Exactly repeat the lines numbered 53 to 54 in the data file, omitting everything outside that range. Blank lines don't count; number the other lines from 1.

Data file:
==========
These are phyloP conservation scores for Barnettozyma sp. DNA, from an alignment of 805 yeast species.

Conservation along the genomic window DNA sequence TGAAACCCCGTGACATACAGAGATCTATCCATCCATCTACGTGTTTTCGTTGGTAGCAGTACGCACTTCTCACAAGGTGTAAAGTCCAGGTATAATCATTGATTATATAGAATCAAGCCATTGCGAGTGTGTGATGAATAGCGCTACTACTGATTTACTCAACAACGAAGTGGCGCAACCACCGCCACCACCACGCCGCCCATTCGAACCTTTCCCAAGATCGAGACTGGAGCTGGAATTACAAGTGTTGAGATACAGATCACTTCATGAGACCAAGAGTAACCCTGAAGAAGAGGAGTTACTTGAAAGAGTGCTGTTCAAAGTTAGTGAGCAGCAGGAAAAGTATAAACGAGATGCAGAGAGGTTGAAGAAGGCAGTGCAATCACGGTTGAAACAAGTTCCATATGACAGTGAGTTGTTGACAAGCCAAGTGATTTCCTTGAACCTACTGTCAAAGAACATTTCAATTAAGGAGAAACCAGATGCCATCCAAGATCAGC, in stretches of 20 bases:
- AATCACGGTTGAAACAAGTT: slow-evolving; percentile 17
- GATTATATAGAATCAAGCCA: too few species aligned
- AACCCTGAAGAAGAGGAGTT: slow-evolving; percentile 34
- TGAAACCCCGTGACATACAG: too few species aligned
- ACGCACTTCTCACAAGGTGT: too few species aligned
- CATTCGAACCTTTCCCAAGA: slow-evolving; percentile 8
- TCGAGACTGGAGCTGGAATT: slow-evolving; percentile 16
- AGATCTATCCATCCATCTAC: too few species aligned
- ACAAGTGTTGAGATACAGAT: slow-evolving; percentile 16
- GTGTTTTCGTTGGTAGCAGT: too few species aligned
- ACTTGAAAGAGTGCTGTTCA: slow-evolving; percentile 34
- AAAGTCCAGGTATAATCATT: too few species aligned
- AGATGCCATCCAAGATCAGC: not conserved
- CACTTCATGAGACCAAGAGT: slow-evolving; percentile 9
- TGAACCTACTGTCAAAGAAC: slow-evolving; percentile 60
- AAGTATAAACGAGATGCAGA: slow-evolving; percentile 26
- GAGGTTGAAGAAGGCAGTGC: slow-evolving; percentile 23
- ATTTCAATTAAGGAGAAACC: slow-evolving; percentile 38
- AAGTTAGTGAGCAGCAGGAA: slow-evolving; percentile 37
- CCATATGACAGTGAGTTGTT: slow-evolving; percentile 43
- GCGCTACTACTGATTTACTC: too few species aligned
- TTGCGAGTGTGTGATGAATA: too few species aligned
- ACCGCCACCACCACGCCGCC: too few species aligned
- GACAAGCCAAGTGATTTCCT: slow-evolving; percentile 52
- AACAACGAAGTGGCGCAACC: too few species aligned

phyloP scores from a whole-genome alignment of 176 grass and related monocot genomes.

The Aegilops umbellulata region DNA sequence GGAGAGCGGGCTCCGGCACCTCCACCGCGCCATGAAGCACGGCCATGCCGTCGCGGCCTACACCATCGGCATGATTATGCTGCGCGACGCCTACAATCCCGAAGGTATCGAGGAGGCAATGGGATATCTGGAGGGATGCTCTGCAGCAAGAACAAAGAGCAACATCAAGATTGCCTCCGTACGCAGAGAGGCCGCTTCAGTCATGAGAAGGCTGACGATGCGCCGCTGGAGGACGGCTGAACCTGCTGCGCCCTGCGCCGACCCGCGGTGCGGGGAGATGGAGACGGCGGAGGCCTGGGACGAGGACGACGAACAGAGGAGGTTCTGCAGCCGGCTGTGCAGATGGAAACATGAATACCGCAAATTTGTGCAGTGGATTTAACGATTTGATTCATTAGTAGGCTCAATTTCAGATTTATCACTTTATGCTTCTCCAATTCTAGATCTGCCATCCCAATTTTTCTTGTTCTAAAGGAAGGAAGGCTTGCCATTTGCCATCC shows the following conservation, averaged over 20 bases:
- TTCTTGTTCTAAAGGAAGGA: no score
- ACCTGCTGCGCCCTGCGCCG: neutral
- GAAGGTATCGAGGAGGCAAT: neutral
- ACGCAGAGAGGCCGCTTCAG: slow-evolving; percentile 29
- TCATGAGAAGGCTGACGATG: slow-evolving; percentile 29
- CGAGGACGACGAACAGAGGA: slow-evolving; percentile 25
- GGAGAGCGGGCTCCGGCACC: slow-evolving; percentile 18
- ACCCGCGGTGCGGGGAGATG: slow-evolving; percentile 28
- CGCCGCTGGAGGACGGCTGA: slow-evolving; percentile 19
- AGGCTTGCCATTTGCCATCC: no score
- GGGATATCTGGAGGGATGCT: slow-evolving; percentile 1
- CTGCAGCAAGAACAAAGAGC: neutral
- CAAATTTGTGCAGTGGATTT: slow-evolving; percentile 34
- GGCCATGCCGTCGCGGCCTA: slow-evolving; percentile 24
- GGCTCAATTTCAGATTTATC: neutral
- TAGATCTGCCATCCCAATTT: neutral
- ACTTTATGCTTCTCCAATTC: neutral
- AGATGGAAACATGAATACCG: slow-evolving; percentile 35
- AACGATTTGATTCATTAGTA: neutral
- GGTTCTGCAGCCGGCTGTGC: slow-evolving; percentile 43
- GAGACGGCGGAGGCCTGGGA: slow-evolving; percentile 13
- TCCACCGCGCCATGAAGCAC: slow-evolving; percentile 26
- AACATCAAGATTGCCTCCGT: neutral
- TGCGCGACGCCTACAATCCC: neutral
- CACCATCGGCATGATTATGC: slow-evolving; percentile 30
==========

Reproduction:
- TGCGCGACGCCTACAATCCC: neutral
- CACCATCGGCATGATTATGC: slow-evolving; percentile 30